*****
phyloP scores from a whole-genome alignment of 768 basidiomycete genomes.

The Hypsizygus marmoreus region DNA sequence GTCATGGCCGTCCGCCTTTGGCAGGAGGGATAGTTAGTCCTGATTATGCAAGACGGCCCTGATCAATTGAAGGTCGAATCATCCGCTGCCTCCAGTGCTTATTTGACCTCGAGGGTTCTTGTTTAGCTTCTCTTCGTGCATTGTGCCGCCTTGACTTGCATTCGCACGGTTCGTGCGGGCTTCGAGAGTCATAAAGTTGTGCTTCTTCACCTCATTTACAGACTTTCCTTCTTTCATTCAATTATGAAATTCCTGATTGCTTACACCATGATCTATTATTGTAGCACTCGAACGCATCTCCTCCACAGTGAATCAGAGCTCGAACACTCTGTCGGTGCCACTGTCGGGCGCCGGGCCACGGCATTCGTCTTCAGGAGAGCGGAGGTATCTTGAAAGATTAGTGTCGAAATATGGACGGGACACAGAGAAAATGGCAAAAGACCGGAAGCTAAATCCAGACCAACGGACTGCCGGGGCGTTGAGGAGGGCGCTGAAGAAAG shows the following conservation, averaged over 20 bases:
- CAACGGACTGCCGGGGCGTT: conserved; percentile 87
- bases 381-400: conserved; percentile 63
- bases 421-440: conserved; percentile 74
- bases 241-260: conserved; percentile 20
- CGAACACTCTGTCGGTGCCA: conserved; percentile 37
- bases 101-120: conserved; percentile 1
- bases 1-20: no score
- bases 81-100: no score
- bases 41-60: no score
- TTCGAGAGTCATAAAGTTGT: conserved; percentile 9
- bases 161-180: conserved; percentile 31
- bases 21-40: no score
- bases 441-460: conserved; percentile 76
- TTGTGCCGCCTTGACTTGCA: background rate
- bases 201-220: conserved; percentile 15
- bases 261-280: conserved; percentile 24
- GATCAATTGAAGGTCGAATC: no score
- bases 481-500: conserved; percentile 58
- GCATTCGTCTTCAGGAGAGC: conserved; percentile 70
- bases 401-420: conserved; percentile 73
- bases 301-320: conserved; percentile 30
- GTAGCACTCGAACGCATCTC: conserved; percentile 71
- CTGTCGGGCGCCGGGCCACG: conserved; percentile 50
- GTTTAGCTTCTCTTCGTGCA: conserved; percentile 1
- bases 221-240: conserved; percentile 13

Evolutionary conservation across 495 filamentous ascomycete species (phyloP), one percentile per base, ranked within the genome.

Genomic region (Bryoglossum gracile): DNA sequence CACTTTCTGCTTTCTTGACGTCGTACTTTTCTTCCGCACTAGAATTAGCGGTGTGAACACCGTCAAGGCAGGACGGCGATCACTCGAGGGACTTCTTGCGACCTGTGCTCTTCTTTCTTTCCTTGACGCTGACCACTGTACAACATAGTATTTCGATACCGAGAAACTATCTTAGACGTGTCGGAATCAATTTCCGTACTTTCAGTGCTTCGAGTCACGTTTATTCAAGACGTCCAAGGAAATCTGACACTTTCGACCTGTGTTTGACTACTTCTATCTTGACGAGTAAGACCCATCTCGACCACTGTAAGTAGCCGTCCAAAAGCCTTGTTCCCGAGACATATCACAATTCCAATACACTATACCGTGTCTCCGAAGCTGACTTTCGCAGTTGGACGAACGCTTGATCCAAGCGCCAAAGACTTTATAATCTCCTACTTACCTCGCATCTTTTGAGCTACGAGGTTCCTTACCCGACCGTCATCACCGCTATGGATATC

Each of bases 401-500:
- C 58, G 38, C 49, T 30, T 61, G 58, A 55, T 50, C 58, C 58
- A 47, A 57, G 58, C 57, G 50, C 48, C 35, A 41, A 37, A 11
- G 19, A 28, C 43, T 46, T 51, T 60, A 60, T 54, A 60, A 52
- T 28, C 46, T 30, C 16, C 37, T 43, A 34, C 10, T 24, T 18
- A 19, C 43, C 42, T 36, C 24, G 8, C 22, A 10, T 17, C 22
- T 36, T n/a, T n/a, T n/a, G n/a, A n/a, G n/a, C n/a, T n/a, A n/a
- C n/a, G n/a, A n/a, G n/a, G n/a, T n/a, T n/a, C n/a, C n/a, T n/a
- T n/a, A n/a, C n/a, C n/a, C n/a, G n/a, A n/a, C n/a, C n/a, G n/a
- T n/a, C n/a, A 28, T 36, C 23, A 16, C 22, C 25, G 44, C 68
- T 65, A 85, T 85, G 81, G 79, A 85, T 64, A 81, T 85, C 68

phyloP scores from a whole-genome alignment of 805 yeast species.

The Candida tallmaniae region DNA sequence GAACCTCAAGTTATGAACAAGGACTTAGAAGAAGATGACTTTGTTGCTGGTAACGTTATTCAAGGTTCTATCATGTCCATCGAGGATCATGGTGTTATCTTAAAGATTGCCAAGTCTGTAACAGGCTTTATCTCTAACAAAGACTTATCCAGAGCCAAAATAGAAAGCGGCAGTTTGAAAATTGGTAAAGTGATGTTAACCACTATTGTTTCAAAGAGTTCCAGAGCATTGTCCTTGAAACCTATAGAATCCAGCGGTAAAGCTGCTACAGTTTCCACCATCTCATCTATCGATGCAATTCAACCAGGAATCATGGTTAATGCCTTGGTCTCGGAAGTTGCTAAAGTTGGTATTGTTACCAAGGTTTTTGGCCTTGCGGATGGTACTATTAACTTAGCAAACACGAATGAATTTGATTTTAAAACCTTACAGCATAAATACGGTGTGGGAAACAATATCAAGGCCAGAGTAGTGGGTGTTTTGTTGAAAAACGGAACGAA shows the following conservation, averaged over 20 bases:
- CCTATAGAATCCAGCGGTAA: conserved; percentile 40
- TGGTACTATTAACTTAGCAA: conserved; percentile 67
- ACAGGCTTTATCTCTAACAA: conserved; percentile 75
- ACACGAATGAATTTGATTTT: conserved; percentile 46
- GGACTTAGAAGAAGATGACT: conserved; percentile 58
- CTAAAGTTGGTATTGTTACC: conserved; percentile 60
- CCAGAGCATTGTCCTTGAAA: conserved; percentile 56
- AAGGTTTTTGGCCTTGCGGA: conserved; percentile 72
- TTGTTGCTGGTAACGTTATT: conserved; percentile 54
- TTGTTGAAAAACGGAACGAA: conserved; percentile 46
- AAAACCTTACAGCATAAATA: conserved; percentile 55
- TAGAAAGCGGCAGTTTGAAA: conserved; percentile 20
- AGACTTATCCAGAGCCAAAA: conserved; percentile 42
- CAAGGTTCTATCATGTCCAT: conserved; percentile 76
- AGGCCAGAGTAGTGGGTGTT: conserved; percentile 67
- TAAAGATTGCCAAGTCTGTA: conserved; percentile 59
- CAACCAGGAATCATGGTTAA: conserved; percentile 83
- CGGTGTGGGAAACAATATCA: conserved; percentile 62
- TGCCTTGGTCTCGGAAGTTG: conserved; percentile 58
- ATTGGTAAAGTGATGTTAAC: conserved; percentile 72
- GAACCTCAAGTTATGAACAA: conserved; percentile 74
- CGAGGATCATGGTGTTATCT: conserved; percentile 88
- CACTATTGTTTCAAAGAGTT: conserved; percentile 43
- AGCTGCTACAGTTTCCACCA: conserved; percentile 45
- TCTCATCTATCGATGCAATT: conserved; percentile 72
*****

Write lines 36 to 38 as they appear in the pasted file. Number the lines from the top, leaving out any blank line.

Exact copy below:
- T 36, T n/a, T n/a, T n/a, G n/a, A n/a, G n/a, C n/a, T n/a, A n/a
- C n/a, G n/a, A n/a, G n/a, G n/a, T n/a, T n/a, C n/a, C n/a, T n/a
- T n/a, A n/a, C n/a, C n/a, C n/a, G n/a, A n/a, C n/a, C n/a, G n/a